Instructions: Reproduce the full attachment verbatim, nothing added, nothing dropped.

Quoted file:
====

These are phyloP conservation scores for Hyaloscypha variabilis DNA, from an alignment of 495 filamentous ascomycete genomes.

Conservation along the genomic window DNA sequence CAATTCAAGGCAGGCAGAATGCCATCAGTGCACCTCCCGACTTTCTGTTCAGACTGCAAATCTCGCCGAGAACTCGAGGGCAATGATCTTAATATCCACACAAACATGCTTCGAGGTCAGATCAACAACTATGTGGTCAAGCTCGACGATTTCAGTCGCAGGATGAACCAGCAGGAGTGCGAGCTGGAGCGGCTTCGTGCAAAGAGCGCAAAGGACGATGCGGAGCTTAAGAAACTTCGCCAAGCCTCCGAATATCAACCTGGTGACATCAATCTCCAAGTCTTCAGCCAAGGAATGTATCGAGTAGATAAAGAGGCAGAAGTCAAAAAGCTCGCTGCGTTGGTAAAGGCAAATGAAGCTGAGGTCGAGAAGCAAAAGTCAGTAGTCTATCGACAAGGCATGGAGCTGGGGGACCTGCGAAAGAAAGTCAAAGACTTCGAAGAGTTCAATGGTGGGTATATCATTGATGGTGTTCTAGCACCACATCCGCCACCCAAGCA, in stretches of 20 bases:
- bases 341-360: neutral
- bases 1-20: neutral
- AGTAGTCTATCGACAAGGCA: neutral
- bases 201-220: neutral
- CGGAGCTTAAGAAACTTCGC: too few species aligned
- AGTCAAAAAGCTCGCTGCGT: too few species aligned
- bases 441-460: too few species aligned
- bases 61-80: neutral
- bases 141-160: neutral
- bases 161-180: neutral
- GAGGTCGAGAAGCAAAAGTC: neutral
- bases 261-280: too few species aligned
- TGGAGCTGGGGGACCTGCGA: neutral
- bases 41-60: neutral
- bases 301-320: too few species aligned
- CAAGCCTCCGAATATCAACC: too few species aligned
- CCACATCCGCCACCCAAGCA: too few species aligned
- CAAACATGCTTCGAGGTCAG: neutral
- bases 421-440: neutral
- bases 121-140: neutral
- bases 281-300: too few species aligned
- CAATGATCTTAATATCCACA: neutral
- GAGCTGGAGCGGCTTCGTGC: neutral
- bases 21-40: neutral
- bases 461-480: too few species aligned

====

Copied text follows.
These are phyloP conservation scores for Hyaloscypha variabilis DNA, from an alignment of 495 filamentous ascomycete genomes.

Conservation along the genomic window DNA sequence CAATTCAAGGCAGGCAGAATGCCATCAGTGCACCTCCCGACTTTCTGTTCAGACTGCAAATCTCGCCGAGAACTCGAGGGCAATGATCTTAATATCCACACAAACATGCTTCGAGGTCAGATCAACAACTATGTGGTCAAGCTCGACGATTTCAGTCGCAGGATGAACCAGCAGGAGTGCGAGCTGGAGCGGCTTCGTGCAAAGAGCGCAAAGGACGATGCGGAGCTTAAGAAACTTCGCCAAGCCTCCGAATATCAACCTGGTGACATCAATCTCCAAGTCTTCAGCCAAGGAATGTATCGAGTAGATAAAGAGGCAGAAGTCAAAAAGCTCGCTGCGTTGGTAAAGGCAAATGAAGCTGAGGTCGAGAAGCAAAAGTCAGTAGTCTATCGACAAGGCATGGAGCTGGGGGACCTGCGAAAGAAAGTCAAAGACTTCGAAGAGTTCAATGGTGGGTATATCATTGATGGTGTTCTAGCACCACATCCGCCACCCAAGCA, in stretches of 20 bases:
- bases 341-360: neutral
- bases 1-20: neutral
- AGTAGTCTATCGACAAGGCA: neutral
- bases 201-220: neutral
- CGGAGCTTAAGAAACTTCGC: too few species aligned
- AGTCAAAAAGCTCGCTGCGT: too few species aligned
- bases 441-460: too few species aligned
- bases 61-80: neutral
- bases 141-160: neutral
- bases 161-180: neutral
- GAGGTCGAGAAGCAAAAGTC: neutral
- bases 261-280: too few species aligned
- TGGAGCTGGGGGACCTGCGA: neutral
- bases 41-60: neutral
- bases 301-320: too few species aligned
- CAAGCCTCCGAATATCAACC: too few species aligned
- CCACATCCGCCACCCAAGCA: too few species aligned
- CAAACATGCTTCGAGGTCAG: neutral
- bases 421-440: neutral
- bases 121-140: neutral
- bases 281-300: too few species aligned
- CAATGATCTTAATATCCACA: neutral
- GAGCTGGAGCGGCTTCGTGC: neutral
- bases 21-40: neutral
- bases 461-480: too few species aligned